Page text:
1874-1914 History | Zoology | SIU

Southern Illinois University



College of Agriculture, Life and Physical Sciences


The brief facts and figures below will help set the tone for what follows concerning the academic program at Southern (first known as Southern Illinois Normal College -- SINC).

In the 1870s, tuition was $4-10/term and there were three terms each year. A two-year program was offered in teacher education. Room and board was $2.50-5.00/week. In 1904, a four-year program in teacher education was also available. By 1914, the tuition, room, and board figures were still approximately the same. The Bulletin for 1914 indicated that if students were careful, they could pay their tuition and living expenses for about $100 for the school year.

It is interesting to compare these figures with what it costs today! The first science building for the campus was authorized by the Legislature in 1895 and completed in 1896. The total cost for the building, which included a museum, was $40,000! The renovation completed in 2004 exceeded $10 million.

Given the charter of the institution, the original emphasis was on teacher training. The early curricula included a course in natural philosophy, involving some aspects of life sciences. As the following quote from the 1898 Bulletin illustrated, there was an emphasis on basic external and internal structure of organisms. "...each pupil upon entering the class will be assigned a seat and drawer at one of the laboratory tables. The notes and drawings are to be made in the room from the object studied and not from some book, and are to be kept in the drawer assigned, at the close of the work..."

By 1914, there was an expanded curriculum for biology. The zoology portion of that curriculum involved offerings in introductory biology, invertebrate zoology, vertebrate zoology, physiology, entomology, ornithology, apiculture, comparative embryology, a course for preparing teachers of elementary school students, and bacteriology. It is noteworthy that the foundation of the zoology curriculum today still involves fundamental courses in vertebrate and invertebrate zoology. In addition, several of the other offerings from 1914 continue today as part of the course offerings.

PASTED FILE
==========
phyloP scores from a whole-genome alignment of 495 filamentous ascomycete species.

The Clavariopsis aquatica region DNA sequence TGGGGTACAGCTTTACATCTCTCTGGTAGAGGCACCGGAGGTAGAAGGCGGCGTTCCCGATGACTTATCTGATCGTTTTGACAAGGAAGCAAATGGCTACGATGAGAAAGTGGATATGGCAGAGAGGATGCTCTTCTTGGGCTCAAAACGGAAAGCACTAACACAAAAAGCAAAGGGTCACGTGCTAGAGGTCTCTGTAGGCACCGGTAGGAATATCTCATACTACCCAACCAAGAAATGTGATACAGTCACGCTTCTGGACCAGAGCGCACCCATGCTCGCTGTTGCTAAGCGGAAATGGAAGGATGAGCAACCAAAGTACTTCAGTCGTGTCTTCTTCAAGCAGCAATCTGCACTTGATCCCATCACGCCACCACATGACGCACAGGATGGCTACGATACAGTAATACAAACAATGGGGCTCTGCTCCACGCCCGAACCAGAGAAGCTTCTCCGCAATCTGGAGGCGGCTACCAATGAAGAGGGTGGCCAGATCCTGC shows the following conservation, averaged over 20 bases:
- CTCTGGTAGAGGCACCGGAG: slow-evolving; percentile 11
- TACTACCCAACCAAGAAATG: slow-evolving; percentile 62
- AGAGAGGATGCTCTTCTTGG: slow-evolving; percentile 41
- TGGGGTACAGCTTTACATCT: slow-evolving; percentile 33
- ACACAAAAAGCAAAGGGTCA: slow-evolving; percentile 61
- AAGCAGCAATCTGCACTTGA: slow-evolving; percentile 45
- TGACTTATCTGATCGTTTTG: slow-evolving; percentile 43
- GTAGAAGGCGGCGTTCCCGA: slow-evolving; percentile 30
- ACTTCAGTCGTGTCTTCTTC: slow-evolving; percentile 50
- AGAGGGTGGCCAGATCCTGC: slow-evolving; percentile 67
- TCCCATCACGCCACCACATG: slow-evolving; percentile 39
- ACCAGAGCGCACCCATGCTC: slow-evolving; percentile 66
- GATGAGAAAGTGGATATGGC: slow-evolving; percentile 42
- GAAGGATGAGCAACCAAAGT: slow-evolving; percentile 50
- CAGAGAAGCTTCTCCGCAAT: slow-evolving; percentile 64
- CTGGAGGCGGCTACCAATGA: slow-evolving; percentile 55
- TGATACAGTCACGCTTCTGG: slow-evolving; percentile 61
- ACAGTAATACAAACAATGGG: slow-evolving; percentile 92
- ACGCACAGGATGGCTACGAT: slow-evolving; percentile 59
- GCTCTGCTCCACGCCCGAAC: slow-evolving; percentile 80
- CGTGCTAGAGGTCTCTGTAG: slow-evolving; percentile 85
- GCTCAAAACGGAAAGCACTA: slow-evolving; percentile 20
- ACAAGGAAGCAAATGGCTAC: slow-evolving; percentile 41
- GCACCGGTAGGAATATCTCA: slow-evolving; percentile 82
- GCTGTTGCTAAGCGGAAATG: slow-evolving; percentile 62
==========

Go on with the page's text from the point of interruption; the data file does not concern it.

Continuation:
Cyrus Thomas was the first instructor in the area of life sciences -- he was appointed in 1874 as Professor of Natural History and Physiology and as Curator of the Museum. Thomas served until 1879, although he devoted little time to the school once he was also appointed Illinois State Entomologist in 1875. He was joined in 1877 by George Hazen French who soon was the only biologist on the faculty for the next three decades. Professor French succeeded Cyrus Thomas as the Professor of Natural History and Physiology and was responsible, as Curator of the Museum, for major additions to the collections.

As an aside, Zoology still has some of the herptile, bird, and mammal specimens that were part of that original museum collection -- they are used, even today, for teaching as well as research. The original campus building was destroyed by fire in 1883 and was replaced by a second Main Building in 1887. By 1896, there was also the new Science Building located immediately west of the Main Building. John P. Gilbert, an 1896 graduate of SINC, joined the faculty in 1910 to teach both biology and agriculture, the latter subject having been added to the curriculum in the early part of the century.

The first women to serve on the faculty in the life sciences were Isabel Clegg and Mary M. Steagall, who joined the Department in 1913. In that year, the life science program (which for three years had been called the Department of Biology and Agriculture) split into the Department of Biology and the Department of Agriculture. Dr. Steagall served as Head of the Department of Biology beginning in 1921 (it became the Department of Zoology in 1926 when the Botany and Health Education programs became independent); she continued as Head of the Department of Zoology until she retired in 1938.